Ureteral Stricture Clinical Presentation

Updated: Mar 11, 2021
  • Author: Benjamin Newell Breyer, MD, MS; Chief Editor: Bradley Fields Schwartz, DO, FACS  more...
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Presentation

History

Obtain a detailed patient history and pay particular attention to symptoms during periods of diuresis (eg, after ingestion of caffeinated or alcoholic drinks). Take note of any history of prior malignancy, surgery, or radiation therapy. Important physical examination findings include abdominal pain, fullness or tenderness, and costovertebral angle tenderness.

Ureteral strictures are often found during routine follow-up imaging after ureteroscopy or intestinal urinary diversion. In this setting, asymptomatic hydroureteronephrosis proximal to the site of obstruction may occur. Most patients with significant strictures after ureteroscopy are symptomatic. They present with flank pain, flank fullness, or abdominal fullness.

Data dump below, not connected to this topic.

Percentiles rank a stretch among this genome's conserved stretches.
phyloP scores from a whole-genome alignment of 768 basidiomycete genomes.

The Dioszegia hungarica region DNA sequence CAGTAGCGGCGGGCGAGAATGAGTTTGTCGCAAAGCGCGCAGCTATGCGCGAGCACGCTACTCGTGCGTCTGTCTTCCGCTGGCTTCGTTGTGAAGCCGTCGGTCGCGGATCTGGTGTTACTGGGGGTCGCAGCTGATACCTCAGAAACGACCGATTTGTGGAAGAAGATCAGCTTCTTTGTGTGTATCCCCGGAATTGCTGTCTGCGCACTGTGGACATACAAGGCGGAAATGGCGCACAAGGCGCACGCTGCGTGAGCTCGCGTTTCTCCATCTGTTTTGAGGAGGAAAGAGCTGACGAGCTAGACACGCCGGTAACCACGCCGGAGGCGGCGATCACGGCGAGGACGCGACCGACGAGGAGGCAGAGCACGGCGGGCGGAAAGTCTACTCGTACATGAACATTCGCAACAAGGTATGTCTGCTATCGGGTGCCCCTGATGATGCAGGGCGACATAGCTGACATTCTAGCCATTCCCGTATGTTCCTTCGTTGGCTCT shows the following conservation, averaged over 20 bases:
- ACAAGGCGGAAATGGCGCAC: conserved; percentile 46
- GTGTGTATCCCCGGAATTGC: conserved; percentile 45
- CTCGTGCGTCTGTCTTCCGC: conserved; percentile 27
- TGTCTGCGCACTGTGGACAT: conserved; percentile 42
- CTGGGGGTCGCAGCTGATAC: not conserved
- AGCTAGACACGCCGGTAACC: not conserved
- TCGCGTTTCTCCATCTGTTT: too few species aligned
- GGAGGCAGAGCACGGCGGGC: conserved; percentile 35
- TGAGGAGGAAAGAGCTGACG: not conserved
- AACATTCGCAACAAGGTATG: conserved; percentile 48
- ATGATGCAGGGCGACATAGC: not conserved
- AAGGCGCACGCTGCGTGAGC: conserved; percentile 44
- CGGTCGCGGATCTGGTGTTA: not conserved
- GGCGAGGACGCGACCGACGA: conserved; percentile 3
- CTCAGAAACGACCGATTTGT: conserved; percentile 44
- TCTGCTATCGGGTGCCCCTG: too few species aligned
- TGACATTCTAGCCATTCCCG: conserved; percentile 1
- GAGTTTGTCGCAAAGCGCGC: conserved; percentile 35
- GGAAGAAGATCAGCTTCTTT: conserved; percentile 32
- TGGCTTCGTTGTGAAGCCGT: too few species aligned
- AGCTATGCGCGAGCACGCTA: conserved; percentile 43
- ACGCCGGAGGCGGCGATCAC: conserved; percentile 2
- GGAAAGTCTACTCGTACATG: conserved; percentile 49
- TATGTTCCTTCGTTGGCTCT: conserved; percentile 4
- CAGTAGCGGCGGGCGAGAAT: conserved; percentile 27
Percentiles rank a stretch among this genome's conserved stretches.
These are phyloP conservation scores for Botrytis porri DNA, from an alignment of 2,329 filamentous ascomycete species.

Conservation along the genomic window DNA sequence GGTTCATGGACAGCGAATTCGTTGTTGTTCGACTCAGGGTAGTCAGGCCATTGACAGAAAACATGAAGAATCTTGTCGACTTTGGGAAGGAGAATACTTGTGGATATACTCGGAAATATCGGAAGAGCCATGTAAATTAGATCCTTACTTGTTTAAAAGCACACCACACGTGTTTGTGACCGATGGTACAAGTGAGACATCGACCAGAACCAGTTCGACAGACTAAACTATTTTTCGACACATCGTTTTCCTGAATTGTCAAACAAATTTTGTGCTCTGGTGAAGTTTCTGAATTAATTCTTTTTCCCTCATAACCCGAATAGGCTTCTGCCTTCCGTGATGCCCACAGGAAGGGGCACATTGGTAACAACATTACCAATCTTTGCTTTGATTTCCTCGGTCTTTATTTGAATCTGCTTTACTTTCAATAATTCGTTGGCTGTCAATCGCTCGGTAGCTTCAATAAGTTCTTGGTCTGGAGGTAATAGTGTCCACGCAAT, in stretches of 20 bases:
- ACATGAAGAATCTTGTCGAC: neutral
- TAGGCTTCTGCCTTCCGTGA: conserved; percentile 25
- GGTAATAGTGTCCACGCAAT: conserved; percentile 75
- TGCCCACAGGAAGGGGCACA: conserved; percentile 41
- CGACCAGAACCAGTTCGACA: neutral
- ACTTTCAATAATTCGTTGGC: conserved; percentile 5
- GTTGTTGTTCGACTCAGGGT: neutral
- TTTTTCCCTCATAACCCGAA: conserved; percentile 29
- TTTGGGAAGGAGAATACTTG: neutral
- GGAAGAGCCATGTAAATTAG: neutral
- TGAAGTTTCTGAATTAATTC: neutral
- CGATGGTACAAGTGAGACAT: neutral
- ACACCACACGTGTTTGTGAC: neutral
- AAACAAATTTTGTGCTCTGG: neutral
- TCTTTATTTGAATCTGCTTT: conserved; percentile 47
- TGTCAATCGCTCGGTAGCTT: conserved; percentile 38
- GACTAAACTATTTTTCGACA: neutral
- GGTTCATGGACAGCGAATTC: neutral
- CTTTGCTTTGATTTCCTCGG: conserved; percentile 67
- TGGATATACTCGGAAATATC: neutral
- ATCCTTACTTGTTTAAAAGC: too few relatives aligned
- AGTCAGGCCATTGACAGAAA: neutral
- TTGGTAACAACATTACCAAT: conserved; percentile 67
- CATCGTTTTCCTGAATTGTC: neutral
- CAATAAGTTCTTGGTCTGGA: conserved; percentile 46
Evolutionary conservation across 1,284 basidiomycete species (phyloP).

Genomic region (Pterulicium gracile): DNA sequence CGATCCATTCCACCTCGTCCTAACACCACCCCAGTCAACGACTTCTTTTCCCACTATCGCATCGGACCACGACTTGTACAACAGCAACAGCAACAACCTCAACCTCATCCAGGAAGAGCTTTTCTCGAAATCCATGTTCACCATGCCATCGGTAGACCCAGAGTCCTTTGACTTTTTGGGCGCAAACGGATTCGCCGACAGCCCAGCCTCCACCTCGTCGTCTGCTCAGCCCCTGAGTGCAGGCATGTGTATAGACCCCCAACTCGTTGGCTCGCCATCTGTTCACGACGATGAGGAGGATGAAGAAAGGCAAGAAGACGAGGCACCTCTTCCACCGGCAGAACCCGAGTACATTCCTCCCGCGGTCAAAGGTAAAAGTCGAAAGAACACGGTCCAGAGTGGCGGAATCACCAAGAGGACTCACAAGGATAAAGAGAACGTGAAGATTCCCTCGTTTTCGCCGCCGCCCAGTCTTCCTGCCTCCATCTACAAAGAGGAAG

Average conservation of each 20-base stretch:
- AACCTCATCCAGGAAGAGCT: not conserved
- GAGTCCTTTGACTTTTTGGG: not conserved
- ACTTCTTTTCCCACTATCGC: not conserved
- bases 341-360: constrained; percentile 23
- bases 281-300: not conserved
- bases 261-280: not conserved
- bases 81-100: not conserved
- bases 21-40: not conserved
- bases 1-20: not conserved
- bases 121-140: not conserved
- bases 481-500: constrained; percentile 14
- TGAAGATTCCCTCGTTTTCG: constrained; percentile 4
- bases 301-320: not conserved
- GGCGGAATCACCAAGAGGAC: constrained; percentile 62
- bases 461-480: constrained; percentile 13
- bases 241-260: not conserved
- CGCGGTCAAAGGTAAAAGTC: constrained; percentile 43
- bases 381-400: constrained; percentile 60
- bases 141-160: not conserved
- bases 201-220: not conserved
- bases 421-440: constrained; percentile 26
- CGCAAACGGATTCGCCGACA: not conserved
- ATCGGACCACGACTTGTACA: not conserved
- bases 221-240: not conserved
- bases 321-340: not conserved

In a review of 131 patients who underwent ureteroscopy and follow-up radiographic imaging, Karod et al found no asymptomatic patients with residual obstruction. [7]  Thirteen of 21 patients with persistent flank pain had residual obstruction, one from a ureteral stricture.

Less frequently, persistent urinary tract infection or pyelonephritis is associated with unilateral ureteral obstruction. Patients with preexisting renal insufficiency or an abnormal contralateral kidney may present with an increased serum creatinine level or azotemia. Also, patients with strictures in solitary or functionally solitary kidneys (eg, renal transplant patients) may present with renal failure.